The Lyft ebike’s display between the handlebars will show basic ride data (such as speed and battery level) and will have a speaker to announce unlocking and parking instructions. But the company says it is working with other uses like navigation.
This brings us to the next big improvement: connectivity. Unlike the existing ebikes in Lyft’s fleet, the new model comes equipped with Wi-Fi and GPS. For riders, it’s easy to locate bikes using the road map in the app, especially in markets where bikes are dockless. But the new connectivity features also allow Lyft to release firmware updates over the air, whether to address bugs or to add new features. It can also track stolen bikes or monitor the hardware in real time for any physical tampering. Shambat says none of this data is shared with third parties.
Safety sensors are also fitted throughout the bike, and they can report problems like a bad battery, broken cable lock, or faulty brakes to the servicing team. That’s important, especially considering that Lyft had to recall hundreds of ebikes from its fleet in 2019 after dozens of riders were injured from brake failure.
“They’re all talking to each other,” says Shambat. “We want to know how things are going, and that’s why we’re constantly monitoring.”
Despite the larger size, the new eBike still fits into existing docking stations. Select stations will soon be electrified to recharge bikes when docked, but most will still see service teams swapping out batteries when needed. The improved range on the updated model means the battery won’t need to be swapped out as frequently.
It doesn’t mean standard pedal bikes are going away. Cities restrict the number of pedal-assist bikes available in a fleet. For example, Lyft says that New York City allows only 20 percent of its fleet to be electric: about 4,300 of the 22,000 bikes. As the popularity of ebikes grows, these limits may increase.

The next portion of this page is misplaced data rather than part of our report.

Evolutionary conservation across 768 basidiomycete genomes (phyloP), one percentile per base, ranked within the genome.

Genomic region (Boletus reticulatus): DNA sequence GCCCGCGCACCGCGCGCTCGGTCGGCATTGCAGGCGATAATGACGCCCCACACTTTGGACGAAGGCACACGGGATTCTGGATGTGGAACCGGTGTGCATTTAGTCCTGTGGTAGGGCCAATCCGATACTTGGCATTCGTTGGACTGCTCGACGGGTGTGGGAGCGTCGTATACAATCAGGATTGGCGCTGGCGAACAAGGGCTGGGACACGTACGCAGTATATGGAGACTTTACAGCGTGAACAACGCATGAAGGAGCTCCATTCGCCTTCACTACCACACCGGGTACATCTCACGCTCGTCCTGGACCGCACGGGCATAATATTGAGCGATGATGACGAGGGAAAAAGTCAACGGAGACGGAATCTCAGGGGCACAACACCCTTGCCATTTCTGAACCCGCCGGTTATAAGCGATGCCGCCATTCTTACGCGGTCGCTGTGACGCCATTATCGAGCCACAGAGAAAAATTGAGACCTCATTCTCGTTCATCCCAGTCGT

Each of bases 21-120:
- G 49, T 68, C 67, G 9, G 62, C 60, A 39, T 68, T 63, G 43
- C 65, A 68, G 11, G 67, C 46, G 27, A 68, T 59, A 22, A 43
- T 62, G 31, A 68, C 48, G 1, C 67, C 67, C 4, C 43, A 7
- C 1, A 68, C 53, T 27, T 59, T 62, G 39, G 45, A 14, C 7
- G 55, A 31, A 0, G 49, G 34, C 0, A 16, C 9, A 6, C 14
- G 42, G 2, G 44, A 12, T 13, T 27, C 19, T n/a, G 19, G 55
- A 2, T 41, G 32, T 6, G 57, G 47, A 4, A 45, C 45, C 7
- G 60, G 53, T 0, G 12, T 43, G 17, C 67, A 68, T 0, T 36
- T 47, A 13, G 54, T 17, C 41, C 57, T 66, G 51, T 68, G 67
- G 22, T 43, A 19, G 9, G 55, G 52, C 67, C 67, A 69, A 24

Ever since the US went into lockdown in early 2020, the use of electric bikes has increased. Ebike sales increased 137 percent in 2020 over 2019, according to the NPD Group. Samantha Herr, executive director of the North American Bikeshare Association, says ebikes are in high demand even in cycle-share programs.
“Our shared micro-dynamics in 2019 industry report“We saw that ebikes were being used more intensively in the system than traditional bikes,” Herr says. “We also observed that 15 percent of bike-share bikes were ebikes, and that bike-share systems in North America About 20 percent were cities. Includes ebike. We’re absolutely seeing an increase in those numbers.” (The 2020 report will come out this summer.)
With restrictions on long-distance travel and uncertainty about the safety of public transport during the pandemic, cities closed roads to automobiles and opened them to bikes and other modes of micro-mobility such as electric scooters.
“It was a really positive effect,” Herr says. “We can see that there’s a premise around the kind of rapid response that happened during COVID, and there’s a momentum to make these changes permanent. It’s just kind of the pace of something that was already happening.”
But ebikes are still a relatively new mode of transportation in many regions across America, and it introduces new issues. That is, accidents. Jennifer Dean says that automobile drivers and pedestrians are not used to guessing the speed of electric bikes correctly.
“You can’t judge accordingly if you’re going to try to cross the road in front of a conventional bicycle, or you’re turning right or left in an automobile and that bike is coming on a lot faster than you expect,” Dean says. “So we’re seeing injuries, and those injuries are related to a lack of awareness by road users.”